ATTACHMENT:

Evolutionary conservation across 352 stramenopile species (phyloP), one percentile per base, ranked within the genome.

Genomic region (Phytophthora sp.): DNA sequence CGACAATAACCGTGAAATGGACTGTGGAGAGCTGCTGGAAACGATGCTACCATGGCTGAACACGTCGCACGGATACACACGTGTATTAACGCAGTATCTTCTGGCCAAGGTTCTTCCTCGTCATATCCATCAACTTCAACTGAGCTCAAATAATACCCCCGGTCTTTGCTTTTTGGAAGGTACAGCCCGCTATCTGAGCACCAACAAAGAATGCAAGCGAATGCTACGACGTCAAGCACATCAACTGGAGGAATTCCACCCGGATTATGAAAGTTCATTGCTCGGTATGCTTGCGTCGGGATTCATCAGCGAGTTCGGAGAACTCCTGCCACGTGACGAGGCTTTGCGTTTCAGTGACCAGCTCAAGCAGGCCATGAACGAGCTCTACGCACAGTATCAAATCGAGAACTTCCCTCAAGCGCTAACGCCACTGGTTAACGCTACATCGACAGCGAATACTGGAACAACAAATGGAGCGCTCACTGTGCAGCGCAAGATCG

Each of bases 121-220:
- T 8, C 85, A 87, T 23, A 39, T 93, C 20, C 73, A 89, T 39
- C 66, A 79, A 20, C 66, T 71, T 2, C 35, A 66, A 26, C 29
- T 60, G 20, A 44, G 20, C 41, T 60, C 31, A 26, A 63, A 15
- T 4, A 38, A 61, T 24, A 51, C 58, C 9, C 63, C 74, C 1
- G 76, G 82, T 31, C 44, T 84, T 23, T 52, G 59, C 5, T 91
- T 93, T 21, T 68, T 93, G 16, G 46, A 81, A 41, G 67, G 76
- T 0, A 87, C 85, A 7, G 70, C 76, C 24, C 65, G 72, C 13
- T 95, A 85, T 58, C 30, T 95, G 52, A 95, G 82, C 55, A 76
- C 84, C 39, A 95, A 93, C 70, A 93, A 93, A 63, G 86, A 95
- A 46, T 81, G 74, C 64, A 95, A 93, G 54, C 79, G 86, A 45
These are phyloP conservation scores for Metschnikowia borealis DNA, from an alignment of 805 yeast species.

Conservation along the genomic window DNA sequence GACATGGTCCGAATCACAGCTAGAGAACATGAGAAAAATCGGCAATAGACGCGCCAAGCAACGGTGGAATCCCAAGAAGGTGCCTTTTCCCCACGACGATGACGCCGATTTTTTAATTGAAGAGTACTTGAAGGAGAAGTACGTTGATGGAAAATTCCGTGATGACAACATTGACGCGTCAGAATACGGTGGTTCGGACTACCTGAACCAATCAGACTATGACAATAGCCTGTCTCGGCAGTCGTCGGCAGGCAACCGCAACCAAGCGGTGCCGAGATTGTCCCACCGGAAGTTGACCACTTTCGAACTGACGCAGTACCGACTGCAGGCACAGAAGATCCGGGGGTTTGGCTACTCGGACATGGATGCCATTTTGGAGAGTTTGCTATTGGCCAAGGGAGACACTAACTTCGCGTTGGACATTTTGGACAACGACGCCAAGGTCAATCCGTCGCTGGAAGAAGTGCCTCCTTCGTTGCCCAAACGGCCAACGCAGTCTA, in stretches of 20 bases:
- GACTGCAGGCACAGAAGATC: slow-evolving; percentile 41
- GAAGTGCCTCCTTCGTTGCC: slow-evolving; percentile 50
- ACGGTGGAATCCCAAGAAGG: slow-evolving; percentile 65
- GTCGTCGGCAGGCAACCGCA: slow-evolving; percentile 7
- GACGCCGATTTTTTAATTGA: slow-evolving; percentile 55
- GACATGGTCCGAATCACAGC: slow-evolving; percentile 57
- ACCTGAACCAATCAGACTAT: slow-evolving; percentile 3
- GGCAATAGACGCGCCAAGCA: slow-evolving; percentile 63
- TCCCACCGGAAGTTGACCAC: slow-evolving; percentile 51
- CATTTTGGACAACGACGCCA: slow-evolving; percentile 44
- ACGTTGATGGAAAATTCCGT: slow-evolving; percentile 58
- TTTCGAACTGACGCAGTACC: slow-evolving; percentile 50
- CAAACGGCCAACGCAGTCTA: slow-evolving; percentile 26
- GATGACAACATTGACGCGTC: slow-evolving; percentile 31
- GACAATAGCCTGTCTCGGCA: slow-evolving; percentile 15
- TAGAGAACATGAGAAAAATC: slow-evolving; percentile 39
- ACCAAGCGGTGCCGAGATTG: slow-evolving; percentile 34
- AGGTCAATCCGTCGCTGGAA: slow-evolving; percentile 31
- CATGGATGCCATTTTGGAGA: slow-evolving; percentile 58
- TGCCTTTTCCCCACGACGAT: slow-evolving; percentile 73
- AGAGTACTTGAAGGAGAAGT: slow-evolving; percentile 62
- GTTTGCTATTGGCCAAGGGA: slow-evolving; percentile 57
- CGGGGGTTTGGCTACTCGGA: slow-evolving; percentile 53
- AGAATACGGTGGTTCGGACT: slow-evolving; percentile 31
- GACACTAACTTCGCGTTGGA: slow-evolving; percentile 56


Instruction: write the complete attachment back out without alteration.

Evolutionary conservation across 352 stramenopile species (phyloP), one percentile per base, ranked within the genome.

Genomic region (Phytophthora sp.): DNA sequence CGACAATAACCGTGAAATGGACTGTGGAGAGCTGCTGGAAACGATGCTACCATGGCTGAACACGTCGCACGGATACACACGTGTATTAACGCAGTATCTTCTGGCCAAGGTTCTTCCTCGTCATATCCATCAACTTCAACTGAGCTCAAATAATACCCCCGGTCTTTGCTTTTTGGAAGGTACAGCCCGCTATCTGAGCACCAACAAAGAATGCAAGCGAATGCTACGACGTCAAGCACATCAACTGGAGGAATTCCACCCGGATTATGAAAGTTCATTGCTCGGTATGCTTGCGTCGGGATTCATCAGCGAGTTCGGAGAACTCCTGCCACGTGACGAGGCTTTGCGTTTCAGTGACCAGCTCAAGCAGGCCATGAACGAGCTCTACGCACAGTATCAAATCGAGAACTTCCCTCAAGCGCTAACGCCACTGGTTAACGCTACATCGACAGCGAATACTGGAACAACAAATGGAGCGCTCACTGTGCAGCGCAAGATCG

Each of bases 121-220:
- T 8, C 85, A 87, T 23, A 39, T 93, C 20, C 73, A 89, T 39
- C 66, A 79, A 20, C 66, T 71, T 2, C 35, A 66, A 26, C 29
- T 60, G 20, A 44, G 20, C 41, T 60, C 31, A 26, A 63, A 15
- T 4, A 38, A 61, T 24, A 51, C 58, C 9, C 63, C 74, C 1
- G 76, G 82, T 31, C 44, T 84, T 23, T 52, G 59, C 5, T 91
- T 93, T 21, T 68, T 93, G 16, G 46, A 81, A 41, G 67, G 76
- T 0, A 87, C 85, A 7, G 70, C 76, C 24, C 65, G 72, C 13
- T 95, A 85, T 58, C 30, T 95, G 52, A 95, G 82, C 55, A 76
- C 84, C 39, A 95, A 93, C 70, A 93, A 93, A 63, G 86, A 95
- A 46, T 81, G 74, C 64, A 95, A 93, G 54, C 79, G 86, A 45
These are phyloP conservation scores for Metschnikowia borealis DNA, from an alignment of 805 yeast species.

Conservation along the genomic window DNA sequence GACATGGTCCGAATCACAGCTAGAGAACATGAGAAAAATCGGCAATAGACGCGCCAAGCAACGGTGGAATCCCAAGAAGGTGCCTTTTCCCCACGACGATGACGCCGATTTTTTAATTGAAGAGTACTTGAAGGAGAAGTACGTTGATGGAAAATTCCGTGATGACAACATTGACGCGTCAGAATACGGTGGTTCGGACTACCTGAACCAATCAGACTATGACAATAGCCTGTCTCGGCAGTCGTCGGCAGGCAACCGCAACCAAGCGGTGCCGAGATTGTCCCACCGGAAGTTGACCACTTTCGAACTGACGCAGTACCGACTGCAGGCACAGAAGATCCGGGGGTTTGGCTACTCGGACATGGATGCCATTTTGGAGAGTTTGCTATTGGCCAAGGGAGACACTAACTTCGCGTTGGACATTTTGGACAACGACGCCAAGGTCAATCCGTCGCTGGAAGAAGTGCCTCCTTCGTTGCCCAAACGGCCAACGCAGTCTA, in stretches of 20 bases:
- GACTGCAGGCACAGAAGATC: slow-evolving; percentile 41
- GAAGTGCCTCCTTCGTTGCC: slow-evolving; percentile 50
- ACGGTGGAATCCCAAGAAGG: slow-evolving; percentile 65
- GTCGTCGGCAGGCAACCGCA: slow-evolving; percentile 7
- GACGCCGATTTTTTAATTGA: slow-evolving; percentile 55
- GACATGGTCCGAATCACAGC: slow-evolving; percentile 57
- ACCTGAACCAATCAGACTAT: slow-evolving; percentile 3
- GGCAATAGACGCGCCAAGCA: slow-evolving; percentile 63
- TCCCACCGGAAGTTGACCAC: slow-evolving; percentile 51
- CATTTTGGACAACGACGCCA: slow-evolving; percentile 44
- ACGTTGATGGAAAATTCCGT: slow-evolving; percentile 58
- TTTCGAACTGACGCAGTACC: slow-evolving; percentile 50
- CAAACGGCCAACGCAGTCTA: slow-evolving; percentile 26
- GATGACAACATTGACGCGTC: slow-evolving; percentile 31
- GACAATAGCCTGTCTCGGCA: slow-evolving; percentile 15
- TAGAGAACATGAGAAAAATC: slow-evolving; percentile 39
- ACCAAGCGGTGCCGAGATTG: slow-evolving; percentile 34
- AGGTCAATCCGTCGCTGGAA: slow-evolving; percentile 31
- CATGGATGCCATTTTGGAGA: slow-evolving; percentile 58
- TGCCTTTTCCCCACGACGAT: slow-evolving; percentile 73
- AGAGTACTTGAAGGAGAAGT: slow-evolving; percentile 62
- GTTTGCTATTGGCCAAGGGA: slow-evolving; percentile 57
- CGGGGGTTTGGCTACTCGGA: slow-evolving; percentile 53
- AGAATACGGTGGTTCGGACT: slow-evolving; percentile 31
- GACACTAACTTCGCGTTGGA: slow-evolving; percentile 56